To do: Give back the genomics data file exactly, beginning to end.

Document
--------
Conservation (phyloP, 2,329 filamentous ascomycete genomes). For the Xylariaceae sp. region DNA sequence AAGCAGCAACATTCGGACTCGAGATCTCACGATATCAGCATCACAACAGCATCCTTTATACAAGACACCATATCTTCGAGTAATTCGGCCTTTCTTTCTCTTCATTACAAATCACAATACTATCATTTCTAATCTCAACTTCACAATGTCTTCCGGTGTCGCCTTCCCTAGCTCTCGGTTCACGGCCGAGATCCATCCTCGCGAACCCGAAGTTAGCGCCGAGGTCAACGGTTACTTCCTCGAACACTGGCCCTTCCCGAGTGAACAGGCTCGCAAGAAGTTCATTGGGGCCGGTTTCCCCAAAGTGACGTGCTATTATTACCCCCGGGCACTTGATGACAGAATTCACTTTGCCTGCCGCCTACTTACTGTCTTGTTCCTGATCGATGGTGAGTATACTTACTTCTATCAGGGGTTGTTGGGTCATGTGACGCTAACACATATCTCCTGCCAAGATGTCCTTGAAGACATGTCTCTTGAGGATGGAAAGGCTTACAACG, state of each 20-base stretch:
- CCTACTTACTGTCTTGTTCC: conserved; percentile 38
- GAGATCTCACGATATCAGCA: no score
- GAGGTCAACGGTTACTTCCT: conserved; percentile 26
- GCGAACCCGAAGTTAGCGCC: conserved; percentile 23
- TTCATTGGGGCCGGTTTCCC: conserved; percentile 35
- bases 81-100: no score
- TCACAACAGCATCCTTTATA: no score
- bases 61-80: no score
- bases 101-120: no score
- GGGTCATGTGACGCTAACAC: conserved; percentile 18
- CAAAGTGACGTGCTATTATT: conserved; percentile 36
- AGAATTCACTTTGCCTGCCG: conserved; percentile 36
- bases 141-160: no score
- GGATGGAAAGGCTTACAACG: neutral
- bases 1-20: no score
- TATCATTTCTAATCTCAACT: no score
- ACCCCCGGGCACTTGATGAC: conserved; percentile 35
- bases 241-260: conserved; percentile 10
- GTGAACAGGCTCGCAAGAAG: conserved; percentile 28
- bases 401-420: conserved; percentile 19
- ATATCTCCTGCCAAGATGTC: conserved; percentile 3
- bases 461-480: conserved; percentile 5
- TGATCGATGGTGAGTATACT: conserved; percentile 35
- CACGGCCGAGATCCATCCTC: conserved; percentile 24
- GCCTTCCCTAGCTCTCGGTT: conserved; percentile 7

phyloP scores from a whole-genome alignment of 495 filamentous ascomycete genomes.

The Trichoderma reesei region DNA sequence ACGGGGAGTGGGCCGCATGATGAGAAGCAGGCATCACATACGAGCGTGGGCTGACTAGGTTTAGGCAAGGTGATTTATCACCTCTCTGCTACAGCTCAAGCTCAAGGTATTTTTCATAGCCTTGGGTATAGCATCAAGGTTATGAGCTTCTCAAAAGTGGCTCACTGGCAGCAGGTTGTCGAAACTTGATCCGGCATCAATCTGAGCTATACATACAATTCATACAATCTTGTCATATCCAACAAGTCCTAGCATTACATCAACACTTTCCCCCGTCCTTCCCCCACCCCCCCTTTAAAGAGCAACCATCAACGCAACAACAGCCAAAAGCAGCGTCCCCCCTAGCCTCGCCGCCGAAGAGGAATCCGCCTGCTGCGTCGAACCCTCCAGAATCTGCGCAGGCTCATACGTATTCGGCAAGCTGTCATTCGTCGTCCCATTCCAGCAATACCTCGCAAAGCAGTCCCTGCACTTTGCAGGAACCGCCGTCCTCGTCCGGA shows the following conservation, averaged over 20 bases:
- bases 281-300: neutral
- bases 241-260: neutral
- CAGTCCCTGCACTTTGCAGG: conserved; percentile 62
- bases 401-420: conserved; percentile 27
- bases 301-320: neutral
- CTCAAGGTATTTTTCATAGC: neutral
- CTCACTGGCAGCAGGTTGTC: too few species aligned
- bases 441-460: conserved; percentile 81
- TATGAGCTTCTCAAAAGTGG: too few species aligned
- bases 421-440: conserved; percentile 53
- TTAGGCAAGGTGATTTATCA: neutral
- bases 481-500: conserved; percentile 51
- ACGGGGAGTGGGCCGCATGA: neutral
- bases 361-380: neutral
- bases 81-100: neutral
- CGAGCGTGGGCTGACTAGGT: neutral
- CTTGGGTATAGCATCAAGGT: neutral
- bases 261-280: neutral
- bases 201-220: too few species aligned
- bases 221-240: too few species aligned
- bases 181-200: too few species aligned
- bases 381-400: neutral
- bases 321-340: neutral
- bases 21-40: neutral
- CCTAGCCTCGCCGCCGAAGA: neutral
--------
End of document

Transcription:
Conservation (phyloP, 2,329 filamentous ascomycete genomes). For the Xylariaceae sp. region DNA sequence AAGCAGCAACATTCGGACTCGAGATCTCACGATATCAGCATCACAACAGCATCCTTTATACAAGACACCATATCTTCGAGTAATTCGGCCTTTCTTTCTCTTCATTACAAATCACAATACTATCATTTCTAATCTCAACTTCACAATGTCTTCCGGTGTCGCCTTCCCTAGCTCTCGGTTCACGGCCGAGATCCATCCTCGCGAACCCGAAGTTAGCGCCGAGGTCAACGGTTACTTCCTCGAACACTGGCCCTTCCCGAGTGAACAGGCTCGCAAGAAGTTCATTGGGGCCGGTTTCCCCAAAGTGACGTGCTATTATTACCCCCGGGCACTTGATGACAGAATTCACTTTGCCTGCCGCCTACTTACTGTCTTGTTCCTGATCGATGGTGAGTATACTTACTTCTATCAGGGGTTGTTGGGTCATGTGACGCTAACACATATCTCCTGCCAAGATGTCCTTGAAGACATGTCTCTTGAGGATGGAAAGGCTTACAACG, state of each 20-base stretch:
- CCTACTTACTGTCTTGTTCC: conserved; percentile 38
- GAGATCTCACGATATCAGCA: no score
- GAGGTCAACGGTTACTTCCT: conserved; percentile 26
- GCGAACCCGAAGTTAGCGCC: conserved; percentile 23
- TTCATTGGGGCCGGTTTCCC: conserved; percentile 35
- bases 81-100: no score
- TCACAACAGCATCCTTTATA: no score
- bases 61-80: no score
- bases 101-120: no score
- GGGTCATGTGACGCTAACAC: conserved; percentile 18
- CAAAGTGACGTGCTATTATT: conserved; percentile 36
- AGAATTCACTTTGCCTGCCG: conserved; percentile 36
- bases 141-160: no score
- GGATGGAAAGGCTTACAACG: neutral
- bases 1-20: no score
- TATCATTTCTAATCTCAACT: no score
- ACCCCCGGGCACTTGATGAC: conserved; percentile 35
- bases 241-260: conserved; percentile 10
- GTGAACAGGCTCGCAAGAAG: conserved; percentile 28
- bases 401-420: conserved; percentile 19
- ATATCTCCTGCCAAGATGTC: conserved; percentile 3
- bases 461-480: conserved; percentile 5
- TGATCGATGGTGAGTATACT: conserved; percentile 35
- CACGGCCGAGATCCATCCTC: conserved; percentile 24
- GCCTTCCCTAGCTCTCGGTT: conserved; percentile 7

phyloP scores from a whole-genome alignment of 495 filamentous ascomycete genomes.

The Trichoderma reesei region DNA sequence ACGGGGAGTGGGCCGCATGATGAGAAGCAGGCATCACATACGAGCGTGGGCTGACTAGGTTTAGGCAAGGTGATTTATCACCTCTCTGCTACAGCTCAAGCTCAAGGTATTTTTCATAGCCTTGGGTATAGCATCAAGGTTATGAGCTTCTCAAAAGTGGCTCACTGGCAGCAGGTTGTCGAAACTTGATCCGGCATCAATCTGAGCTATACATACAATTCATACAATCTTGTCATATCCAACAAGTCCTAGCATTACATCAACACTTTCCCCCGTCCTTCCCCCACCCCCCCTTTAAAGAGCAACCATCAACGCAACAACAGCCAAAAGCAGCGTCCCCCCTAGCCTCGCCGCCGAAGAGGAATCCGCCTGCTGCGTCGAACCCTCCAGAATCTGCGCAGGCTCATACGTATTCGGCAAGCTGTCATTCGTCGTCCCATTCCAGCAATACCTCGCAAAGCAGTCCCTGCACTTTGCAGGAACCGCCGTCCTCGTCCGGA shows the following conservation, averaged over 20 bases:
- bases 281-300: neutral
- bases 241-260: neutral
- CAGTCCCTGCACTTTGCAGG: conserved; percentile 62
- bases 401-420: conserved; percentile 27
- bases 301-320: neutral
- CTCAAGGTATTTTTCATAGC: neutral
- CTCACTGGCAGCAGGTTGTC: too few species aligned
- bases 441-460: conserved; percentile 81
- TATGAGCTTCTCAAAAGTGG: too few species aligned
- bases 421-440: conserved; percentile 53
- TTAGGCAAGGTGATTTATCA: neutral
- bases 481-500: conserved; percentile 51
- ACGGGGAGTGGGCCGCATGA: neutral
- bases 361-380: neutral
- bases 81-100: neutral
- CGAGCGTGGGCTGACTAGGT: neutral
- CTTGGGTATAGCATCAAGGT: neutral
- bases 261-280: neutral
- bases 201-220: too few species aligned
- bases 221-240: too few species aligned
- bases 181-200: too few species aligned
- bases 381-400: neutral
- bases 321-340: neutral
- bases 21-40: neutral
- CCTAGCCTCGCCGCCGAAGA: neutral